Looking Forward: The End of NATO?
Institutionally NATO remains intact but whether it would actually function in a conflict is a question that has long been becoming more and more puzzling.
If NATO is intended to provide a nuclear guarantee from the United States to its members—so called “extended deterrence”—then it has been dead since a number of potentially hostile countries acquired the ability to hit the United States if we hit them in accord with such a policy. I do not believe that the United States would actually use nuclear weapons unless it were directly attacked itself. My prognosis if we are expected to strike in response to an attack on Europe—or for that matter non-NATO member Japan—is “agonizing reappraisal.” Grasping finally the fact that we had promised to allow, say, Chicago to be incinerated if Berlin were hit, we would reconsider the promise, allow Berlin to take the strike, and make no counter-strike ourselves.
Such an understanding underlies our whole rather puzzling emphasis on the challenging business of missile defense. Far better, presidents have understood at least since the days of Nixon, to be able to stop the warhead in flight than to have to deal with the consequences of a first explosion in a nuclear war. Instead of extended deterrence, the United States began to reach for what might be called “extended strategic defense” which is to say, an ability to put an umbrella over a threatened ally and prevent war and escalation.
I have always favored missile defense, not because I believe it will work faultlessly, but rather because even a partial ability to blunt an attack raises the threshold for war. Among the most dangerous strategies are those that envision a lightning victory, using a minimum of force. These are dangerous because they don’t work as planned, but instead tend to ignite long and horrible wars.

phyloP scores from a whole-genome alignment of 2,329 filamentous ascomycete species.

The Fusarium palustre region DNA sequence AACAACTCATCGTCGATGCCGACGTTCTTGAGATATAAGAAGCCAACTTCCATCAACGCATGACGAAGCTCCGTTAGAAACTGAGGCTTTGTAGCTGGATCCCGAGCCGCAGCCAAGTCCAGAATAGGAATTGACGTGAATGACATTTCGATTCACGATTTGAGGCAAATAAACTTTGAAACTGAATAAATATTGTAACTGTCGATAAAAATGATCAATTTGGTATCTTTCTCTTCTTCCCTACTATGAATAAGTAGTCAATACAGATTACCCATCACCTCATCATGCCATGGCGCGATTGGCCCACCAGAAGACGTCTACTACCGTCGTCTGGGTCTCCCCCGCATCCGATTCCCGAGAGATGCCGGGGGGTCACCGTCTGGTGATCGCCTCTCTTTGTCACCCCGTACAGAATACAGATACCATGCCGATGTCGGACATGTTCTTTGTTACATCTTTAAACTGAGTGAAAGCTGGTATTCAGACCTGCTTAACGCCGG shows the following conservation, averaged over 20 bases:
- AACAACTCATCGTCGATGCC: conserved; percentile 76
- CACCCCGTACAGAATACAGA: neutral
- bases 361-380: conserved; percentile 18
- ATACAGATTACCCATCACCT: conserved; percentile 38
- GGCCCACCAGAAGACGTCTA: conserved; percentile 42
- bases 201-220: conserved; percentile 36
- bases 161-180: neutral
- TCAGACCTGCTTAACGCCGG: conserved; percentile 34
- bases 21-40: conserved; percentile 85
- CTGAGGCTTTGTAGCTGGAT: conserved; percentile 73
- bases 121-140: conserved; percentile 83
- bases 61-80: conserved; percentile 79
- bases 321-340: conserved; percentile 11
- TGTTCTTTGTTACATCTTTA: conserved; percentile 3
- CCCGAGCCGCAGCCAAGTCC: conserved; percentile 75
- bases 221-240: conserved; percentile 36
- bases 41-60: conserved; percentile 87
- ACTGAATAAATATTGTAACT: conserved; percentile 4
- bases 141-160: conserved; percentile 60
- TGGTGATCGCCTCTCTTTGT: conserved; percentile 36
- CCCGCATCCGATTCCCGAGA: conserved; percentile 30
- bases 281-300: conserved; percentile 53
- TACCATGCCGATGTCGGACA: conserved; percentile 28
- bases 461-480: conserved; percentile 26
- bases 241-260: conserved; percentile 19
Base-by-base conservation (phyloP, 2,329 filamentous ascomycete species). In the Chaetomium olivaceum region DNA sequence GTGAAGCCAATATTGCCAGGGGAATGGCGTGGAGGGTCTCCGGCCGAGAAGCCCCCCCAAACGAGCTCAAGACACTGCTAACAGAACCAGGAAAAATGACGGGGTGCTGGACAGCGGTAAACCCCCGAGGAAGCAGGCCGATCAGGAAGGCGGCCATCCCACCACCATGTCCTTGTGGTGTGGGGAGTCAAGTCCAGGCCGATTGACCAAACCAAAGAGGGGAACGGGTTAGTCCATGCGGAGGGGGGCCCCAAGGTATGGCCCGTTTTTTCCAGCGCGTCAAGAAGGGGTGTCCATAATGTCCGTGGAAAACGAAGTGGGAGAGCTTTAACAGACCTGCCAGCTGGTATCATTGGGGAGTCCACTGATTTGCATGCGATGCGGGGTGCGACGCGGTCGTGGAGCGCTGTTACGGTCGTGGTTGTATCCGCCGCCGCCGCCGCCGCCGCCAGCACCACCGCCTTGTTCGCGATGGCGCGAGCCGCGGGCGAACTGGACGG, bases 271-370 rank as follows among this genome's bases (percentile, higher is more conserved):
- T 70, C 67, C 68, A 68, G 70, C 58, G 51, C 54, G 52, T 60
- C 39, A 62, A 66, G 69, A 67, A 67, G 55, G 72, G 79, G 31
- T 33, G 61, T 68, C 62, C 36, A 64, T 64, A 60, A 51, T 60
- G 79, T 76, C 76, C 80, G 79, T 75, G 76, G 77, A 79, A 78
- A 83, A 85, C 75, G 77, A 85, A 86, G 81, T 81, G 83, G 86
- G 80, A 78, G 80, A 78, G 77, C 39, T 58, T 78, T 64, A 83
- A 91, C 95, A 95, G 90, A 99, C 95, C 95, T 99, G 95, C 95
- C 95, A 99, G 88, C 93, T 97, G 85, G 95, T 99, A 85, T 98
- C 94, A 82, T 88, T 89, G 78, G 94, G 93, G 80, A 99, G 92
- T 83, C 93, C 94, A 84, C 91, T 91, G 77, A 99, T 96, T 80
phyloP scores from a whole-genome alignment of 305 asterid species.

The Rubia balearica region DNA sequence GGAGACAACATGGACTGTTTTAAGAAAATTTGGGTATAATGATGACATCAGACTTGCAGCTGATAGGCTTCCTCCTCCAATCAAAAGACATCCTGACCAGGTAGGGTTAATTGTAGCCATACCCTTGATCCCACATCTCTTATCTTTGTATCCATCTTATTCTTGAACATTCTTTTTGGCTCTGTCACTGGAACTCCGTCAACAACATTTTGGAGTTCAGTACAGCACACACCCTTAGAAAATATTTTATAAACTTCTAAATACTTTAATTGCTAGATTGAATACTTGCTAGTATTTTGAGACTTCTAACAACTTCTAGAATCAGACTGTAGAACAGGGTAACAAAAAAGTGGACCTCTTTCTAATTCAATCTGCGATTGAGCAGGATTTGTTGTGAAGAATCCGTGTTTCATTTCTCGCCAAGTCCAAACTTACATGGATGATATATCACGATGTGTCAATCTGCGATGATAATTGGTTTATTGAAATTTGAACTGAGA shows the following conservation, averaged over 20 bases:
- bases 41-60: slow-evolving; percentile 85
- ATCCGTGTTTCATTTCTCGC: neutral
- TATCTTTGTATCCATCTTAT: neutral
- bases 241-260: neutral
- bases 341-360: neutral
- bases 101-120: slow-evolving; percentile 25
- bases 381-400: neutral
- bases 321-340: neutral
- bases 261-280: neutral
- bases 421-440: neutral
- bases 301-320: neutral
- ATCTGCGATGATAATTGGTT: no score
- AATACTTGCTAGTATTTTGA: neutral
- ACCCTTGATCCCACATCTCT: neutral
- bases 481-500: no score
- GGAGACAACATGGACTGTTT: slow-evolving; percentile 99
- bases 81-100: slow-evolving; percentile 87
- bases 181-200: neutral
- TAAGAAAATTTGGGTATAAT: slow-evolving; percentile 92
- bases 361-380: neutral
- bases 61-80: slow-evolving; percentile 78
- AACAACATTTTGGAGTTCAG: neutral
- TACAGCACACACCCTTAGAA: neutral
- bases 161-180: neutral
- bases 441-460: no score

That said, though, missile defense will never been one hundred percent reliable. To shoot down, in effect, one bullet with another bullet has always been a tour de force—one that we and the Japanese have achieved several times—but there will always be misses.
Still, a roof that may leak is better than no roof. So I was deeply dismayed by word that the United States was abandoning plans to place interceptors and radars in Poland and the Czech Republic. To be sure, the Russians have responded by cutting back missile deployments not yet made, which is a good thing—but then again, those interceptors were supposed to stop not-yet-perfected Iranian missiles. These will now be dealt with by sea-borne systems.
But if sea-borne systems alone are sufficient to protect Europe, then they pose exactly the same problem to the Russians that the land-based systems did. They can protect Central Europe, and if that is not true, then we have just made a move that exposes Central Europe to a threat.
The case for such worry is strengthened because, according to sources, the sea-borne systems in question will operate optimally for the missions in question, only with support from land based radar. Surely we could have built the radar but deferred placing the interceptors?
One suspects that money played a role in the decision. The United States is deep in deficit, with military spending one of the few areas where cuts are conceivable, though not desirable. So why not talk up as a better option what is in fact only a cheaper option?
Sea borne systems have another problem. They are on ships, and ships can sail away. If we are going to get involved in the business of defending Europe from missile attack, we should at a minimum ensure that our involvement will be successful. Otherwise we should stay home and let the Europeans build their own anti-missile systems (or more likely, nuclear deterrents) which they are quite capable of doing.
What is the point of having an American ship fail to stop the beginning of a war by downing all the missiles, while simultaneously, by its very presence, ensuring that the United States will be involved in the subsequent hostilities?